So this is happening. The average time spent per Facebook visit is around 20 minutes. Every 60 seconds 510,000 comments are posted, 293,000 statuses are updated, and 136,000 photos are uploaded. That’s a lot of noise and not much time to make an impact. So how does a business create content that cuts through and gets seen? This is one of the most important questions facing all marketers and businesses alike.

There’s every indication we’re moving into an era of digital marketing that will reward quality content but I’m not sure we’re ready yet. For years there’s been a push for businesses and marketers to focus on quality content but inevitably we end up with the same half-baked articles that serve little more than making it appear like we care. The truth, sadly, is it ends up being just a thinly veiled attempt to grab audience attention before asking them to buy something.

There are two reasons to shift your thinking moving forward. The first is because of the changes to almost all the big digital platforms. Facebook and Google, in particular, are putting an emphasis on surfacing only the best content that meets the requirements of their complex algorithms. They know that great content is what people read, so they’re making sure quality rises to the top.

Anyone that’s used sneaky techniques like buying followers, link buying or keyword stuffing are now suffering with the latest changes and it’s a fantastic result in my opinion. If you don’t know what these techniques are, consider yourself lucky and I’d suggest you avoid Googling them to find out. Do yourself a favour and stick to the tried and true approach to marketing — produce high-quality content that educates, entertains or inspires.

Every major digital platform rewards quality content over time but most people either want instant results or aren’t prepared to put in the work.

The second reason to shift your thinking is because audiences are more switched on now than they’ve ever been. Banner ads no longer work and Facebook click-through rates of below 1% are considered good. People have become immune to online ads the same way they’ve avoided reading the catalogues stuffed in their mailboxes.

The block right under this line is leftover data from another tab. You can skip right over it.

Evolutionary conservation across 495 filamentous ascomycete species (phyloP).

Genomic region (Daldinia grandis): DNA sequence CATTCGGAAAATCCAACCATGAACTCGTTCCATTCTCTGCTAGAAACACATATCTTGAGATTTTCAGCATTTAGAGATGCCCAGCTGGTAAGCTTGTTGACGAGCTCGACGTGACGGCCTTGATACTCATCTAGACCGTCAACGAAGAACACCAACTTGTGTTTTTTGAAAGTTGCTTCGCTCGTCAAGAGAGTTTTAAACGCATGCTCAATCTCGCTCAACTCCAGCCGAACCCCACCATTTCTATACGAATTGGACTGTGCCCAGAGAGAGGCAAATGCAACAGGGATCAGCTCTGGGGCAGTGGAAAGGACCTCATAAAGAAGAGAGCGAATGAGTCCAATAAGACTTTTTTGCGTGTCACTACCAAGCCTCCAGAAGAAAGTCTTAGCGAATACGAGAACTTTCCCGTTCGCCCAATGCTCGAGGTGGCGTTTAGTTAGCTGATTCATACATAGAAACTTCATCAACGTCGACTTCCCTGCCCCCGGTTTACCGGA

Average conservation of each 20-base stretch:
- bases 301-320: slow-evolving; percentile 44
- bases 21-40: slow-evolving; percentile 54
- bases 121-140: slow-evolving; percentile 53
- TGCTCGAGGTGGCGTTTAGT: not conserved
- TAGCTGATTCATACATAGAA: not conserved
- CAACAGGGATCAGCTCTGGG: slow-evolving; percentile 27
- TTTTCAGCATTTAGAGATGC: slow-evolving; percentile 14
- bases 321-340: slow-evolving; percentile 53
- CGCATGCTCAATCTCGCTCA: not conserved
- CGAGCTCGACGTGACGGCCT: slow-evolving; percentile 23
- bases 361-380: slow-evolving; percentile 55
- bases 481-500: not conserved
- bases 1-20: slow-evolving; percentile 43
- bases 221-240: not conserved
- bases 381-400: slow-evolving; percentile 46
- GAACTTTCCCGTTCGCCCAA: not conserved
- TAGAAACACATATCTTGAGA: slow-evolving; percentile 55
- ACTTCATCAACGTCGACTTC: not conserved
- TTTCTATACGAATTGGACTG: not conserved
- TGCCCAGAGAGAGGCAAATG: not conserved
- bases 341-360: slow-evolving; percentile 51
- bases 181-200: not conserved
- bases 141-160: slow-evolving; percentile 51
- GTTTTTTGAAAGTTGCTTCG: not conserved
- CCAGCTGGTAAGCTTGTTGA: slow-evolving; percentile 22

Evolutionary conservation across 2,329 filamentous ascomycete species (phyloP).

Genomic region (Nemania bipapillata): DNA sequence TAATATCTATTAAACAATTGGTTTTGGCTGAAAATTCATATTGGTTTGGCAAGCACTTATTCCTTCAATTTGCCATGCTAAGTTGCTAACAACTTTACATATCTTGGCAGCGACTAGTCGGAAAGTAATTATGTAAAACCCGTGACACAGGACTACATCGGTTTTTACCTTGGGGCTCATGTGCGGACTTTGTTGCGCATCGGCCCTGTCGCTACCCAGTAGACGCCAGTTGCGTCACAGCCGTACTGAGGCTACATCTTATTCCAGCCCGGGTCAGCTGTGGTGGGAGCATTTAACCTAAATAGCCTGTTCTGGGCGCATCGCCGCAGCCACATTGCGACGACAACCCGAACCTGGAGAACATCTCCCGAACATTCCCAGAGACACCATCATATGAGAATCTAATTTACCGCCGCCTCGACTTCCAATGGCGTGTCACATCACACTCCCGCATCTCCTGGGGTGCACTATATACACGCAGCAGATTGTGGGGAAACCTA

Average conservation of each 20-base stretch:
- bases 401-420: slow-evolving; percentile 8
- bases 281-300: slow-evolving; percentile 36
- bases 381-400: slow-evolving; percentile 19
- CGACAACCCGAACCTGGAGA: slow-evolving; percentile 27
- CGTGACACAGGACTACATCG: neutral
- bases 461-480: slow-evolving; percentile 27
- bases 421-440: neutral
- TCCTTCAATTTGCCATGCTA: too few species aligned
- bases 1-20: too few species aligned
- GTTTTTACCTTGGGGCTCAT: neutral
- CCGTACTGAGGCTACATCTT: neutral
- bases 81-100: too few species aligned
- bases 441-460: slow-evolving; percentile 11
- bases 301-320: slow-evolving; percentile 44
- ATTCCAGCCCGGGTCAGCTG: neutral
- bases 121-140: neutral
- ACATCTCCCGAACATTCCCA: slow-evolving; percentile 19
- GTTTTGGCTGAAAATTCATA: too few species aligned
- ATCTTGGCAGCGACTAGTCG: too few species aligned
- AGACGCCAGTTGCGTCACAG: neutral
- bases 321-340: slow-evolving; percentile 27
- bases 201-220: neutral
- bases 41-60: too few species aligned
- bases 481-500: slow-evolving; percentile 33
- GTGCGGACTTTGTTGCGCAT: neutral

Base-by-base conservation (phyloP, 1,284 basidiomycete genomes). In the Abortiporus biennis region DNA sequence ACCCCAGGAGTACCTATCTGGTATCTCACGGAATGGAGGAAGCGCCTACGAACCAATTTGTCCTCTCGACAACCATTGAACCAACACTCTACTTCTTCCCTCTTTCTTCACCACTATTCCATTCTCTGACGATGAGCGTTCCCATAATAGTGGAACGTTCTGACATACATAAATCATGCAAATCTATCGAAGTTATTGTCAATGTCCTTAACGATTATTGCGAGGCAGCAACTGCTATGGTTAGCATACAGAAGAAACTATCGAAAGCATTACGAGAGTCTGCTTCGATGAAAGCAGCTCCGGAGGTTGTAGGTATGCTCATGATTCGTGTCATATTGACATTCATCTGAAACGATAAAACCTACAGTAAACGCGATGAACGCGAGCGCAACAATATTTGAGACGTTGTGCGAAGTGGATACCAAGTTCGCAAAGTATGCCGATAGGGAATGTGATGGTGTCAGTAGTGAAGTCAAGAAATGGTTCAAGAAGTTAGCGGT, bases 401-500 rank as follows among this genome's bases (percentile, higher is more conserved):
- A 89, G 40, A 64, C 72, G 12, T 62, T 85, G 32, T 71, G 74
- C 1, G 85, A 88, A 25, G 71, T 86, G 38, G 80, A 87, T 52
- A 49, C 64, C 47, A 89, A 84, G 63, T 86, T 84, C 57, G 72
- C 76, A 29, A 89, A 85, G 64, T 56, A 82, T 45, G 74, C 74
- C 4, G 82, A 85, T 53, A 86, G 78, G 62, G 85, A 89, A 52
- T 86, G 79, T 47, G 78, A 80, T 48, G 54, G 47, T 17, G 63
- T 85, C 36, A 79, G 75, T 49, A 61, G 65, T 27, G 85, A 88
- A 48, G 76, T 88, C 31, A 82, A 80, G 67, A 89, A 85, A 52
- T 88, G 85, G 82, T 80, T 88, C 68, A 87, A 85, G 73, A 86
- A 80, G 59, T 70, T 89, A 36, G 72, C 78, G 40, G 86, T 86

People spend plenty of time on social networks but they’re generally there for only a few reasons — to connect, to be entertained, to be inspired or to learn something new. If you interrupt their viewing time with pointless ads pushing them to buy your product, you’ll only end up annoying them.

So what’s the answer for businesses that want to grow and get their products into the hands of consumers? It should be obvious but we need to educate, entertain or inspire. It sounds easier than it actually is so let’s address some of the issues and ways to produce great content, consistently.

I’m not good at writing or producing content

So you’re not William Shakespeare or Steven Spielberg? When people think of quality content most seem to think it has to have perfect grammar, Hollywood style video effects or the magic touch of a professional graphic designer.

While it needs to be legible, lots of viral content is shot on a smartphone or has spelling mistakes. Don’t be a perfectionist! The important part is focussing on a subject that’s valuable and worthwhile to your audience.

Here’s an example. Say you’re a local sports massage therapist in a medium-sized country town. You want to get more people in your area to know you exist and what you specialise in. You could post on Facebook about your services and prices and hope someone sees it and comes in.

Consider the way people fly through their Facebook feed. Do you think they’re going to stop on your post? Unlikely. Instead, you create a blog post that outlines some handy at-home recovery techniques.

You might be sitting there thinking this is crazy. Why would you teach someone how to do something that may make them less likely to use your services? Three reasons: